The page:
Every year, the state Department of Education releases a list of persistently dangerous schools. Those listed report a high number of arrests for serious incidents for more than one year. The calculation considers enrollment.
Germantown and West Philadelphia High Schools have been on the state's dangerous list for several years.
The department quietly posted the latest list on its Web site this week.
Although a school in the Chester Upland School District was on the list in 2003-04, for the last several years Philadelphia has been the only district in the state to have schools on the list.
Michael Race, an Education Department spokesman, said the fact that a dozen Philadelphia schools were on the new list "is partly a reflection of the fact Philadelphia schools have been diligent in self-reporting violent incidents, as the law requires."
He said the state had notified the listed schools so administrators could inform parents. Parents of students at persistently dangerous schools have the right to apply to transfer their children to another school under the federal No Child Left Behind law.
But Greg Wade, president of Philadelphia's Home and School Council, said that in reality, the chances of parents' being able to transfer children to other Philadelphia schools were slim.
"Because of overcrowding, transferring is virtually impossible," he said. "The fact of the matter is that the schools you could transfer to are booked. They are full to the gills."
James B. Golden, the district's chief safety executive, said yesterday that while the number of serious incidents rose at the 12 schools on the state's list, the safety picture was better across the district as a whole.
"I think in those schools, we have seen an increase in the number of assaults and weapons and other offenses," he said. "Overall, we only saw a 1 percent increase in serious incidents throughout the district."
Golden pointed out that serious incidents had declined by 13.5 percent in the 2005-06 year.
In March, in the aftermath on the assault that left Germantown math teacher Frank Burd with a broken neck, Police Commissioner Sylvester M. Johnson pledged that police would respond to all calls of assaults on school staff and make arrests if the victim approved.
District spokesman Fernando Gallard said officials were analyzing last year's data and could not say whether having more city police in and around the schools resulted in the higher number of arrests.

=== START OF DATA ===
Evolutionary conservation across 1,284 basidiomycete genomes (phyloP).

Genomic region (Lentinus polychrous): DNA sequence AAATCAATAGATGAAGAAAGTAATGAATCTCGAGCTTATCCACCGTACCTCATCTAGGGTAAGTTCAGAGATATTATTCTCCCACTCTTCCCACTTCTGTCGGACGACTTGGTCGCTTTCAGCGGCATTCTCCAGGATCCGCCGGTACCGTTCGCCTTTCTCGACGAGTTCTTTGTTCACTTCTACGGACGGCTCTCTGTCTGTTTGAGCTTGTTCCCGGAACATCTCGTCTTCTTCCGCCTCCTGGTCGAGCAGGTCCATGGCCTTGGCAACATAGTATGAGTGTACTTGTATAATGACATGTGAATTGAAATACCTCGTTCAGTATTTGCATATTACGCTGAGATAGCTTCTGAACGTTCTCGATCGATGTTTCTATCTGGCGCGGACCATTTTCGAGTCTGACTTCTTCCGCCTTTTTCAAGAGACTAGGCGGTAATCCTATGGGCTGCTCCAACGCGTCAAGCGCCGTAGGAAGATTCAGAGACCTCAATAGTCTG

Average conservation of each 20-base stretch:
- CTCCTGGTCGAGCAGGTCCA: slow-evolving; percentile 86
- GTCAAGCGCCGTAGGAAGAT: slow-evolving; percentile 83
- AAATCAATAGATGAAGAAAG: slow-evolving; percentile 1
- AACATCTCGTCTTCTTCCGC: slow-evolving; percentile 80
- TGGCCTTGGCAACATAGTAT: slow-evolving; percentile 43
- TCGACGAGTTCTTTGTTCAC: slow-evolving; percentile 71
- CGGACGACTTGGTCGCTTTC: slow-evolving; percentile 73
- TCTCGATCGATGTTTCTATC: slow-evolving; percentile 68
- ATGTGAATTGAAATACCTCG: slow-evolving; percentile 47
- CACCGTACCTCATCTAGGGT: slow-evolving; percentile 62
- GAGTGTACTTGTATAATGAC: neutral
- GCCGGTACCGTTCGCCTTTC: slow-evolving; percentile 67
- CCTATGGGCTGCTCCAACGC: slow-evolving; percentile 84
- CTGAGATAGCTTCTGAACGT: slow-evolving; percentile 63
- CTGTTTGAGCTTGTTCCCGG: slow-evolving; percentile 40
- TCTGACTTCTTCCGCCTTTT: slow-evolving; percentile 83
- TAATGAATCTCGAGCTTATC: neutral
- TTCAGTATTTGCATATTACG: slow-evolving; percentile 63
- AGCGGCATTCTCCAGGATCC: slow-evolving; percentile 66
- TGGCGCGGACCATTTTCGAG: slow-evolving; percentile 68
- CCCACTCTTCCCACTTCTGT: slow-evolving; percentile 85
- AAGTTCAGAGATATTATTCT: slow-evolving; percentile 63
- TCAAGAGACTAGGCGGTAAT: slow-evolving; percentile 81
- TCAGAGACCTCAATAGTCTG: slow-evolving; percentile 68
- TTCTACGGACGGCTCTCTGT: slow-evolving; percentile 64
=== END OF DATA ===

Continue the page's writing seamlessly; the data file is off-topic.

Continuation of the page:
Lt. Frank Vanore, a spokesman for the Police Department, said the commissioner had made a commitment to work closely with school police. He added that individual police captains also have emphasized school safety.
After looking at the state's list of dangerous schools, Vanore said: "They have police officers assigned to many of these schools."
Golden attributed some of the increase in arrests to stepped-up efforts to prevent weapons from entering schools. He said that metal detectors at high school entrances had found weapons, and that school police and city police had also found guns and other weapons near schools that had resulted in arrests.
Police confiscated 13 guns in or around district schools last school year, including arrests at four schools on the state list.
Germantown and Lincoln each reported an arrest for guns inside the school; Overbrook and South Philadelphia each reported an arrest for guns on school grounds.
To improve safety and reduce violence at the 12 listed schools, Golden said, the district had increased the number of school police and security personnel by "approximately one-third."
He could not provide the exact number because the district was closed for Rosh Hashanah yesterday.
Golden also said the district was providing additional support at 28 other troubled schools to improve safety and prevent them from landing on the list.
Jerry T. Jordan, president of the Philadelphia Federation of Teachers, said that district cuts in the number of nonteaching assistants, counselors and other support staff in the schools were a major factor in increased violence that resulted in schools' being labeled dangerous.
"When I look at these schools, there are some that do not have any NTAs whatsoever," he said, referring to the nonteaching assistants.
"The adult-to-student ratio in the vast majority of these schools has been diminished to the degree that young people are not finding the adults with whom they are able to connect and bond and to receive the guidance they need."
To view the state report, go to http://go.philly.com/danger
Contact staff writer Martha Woodall at 215-854-2789 or email@example.com.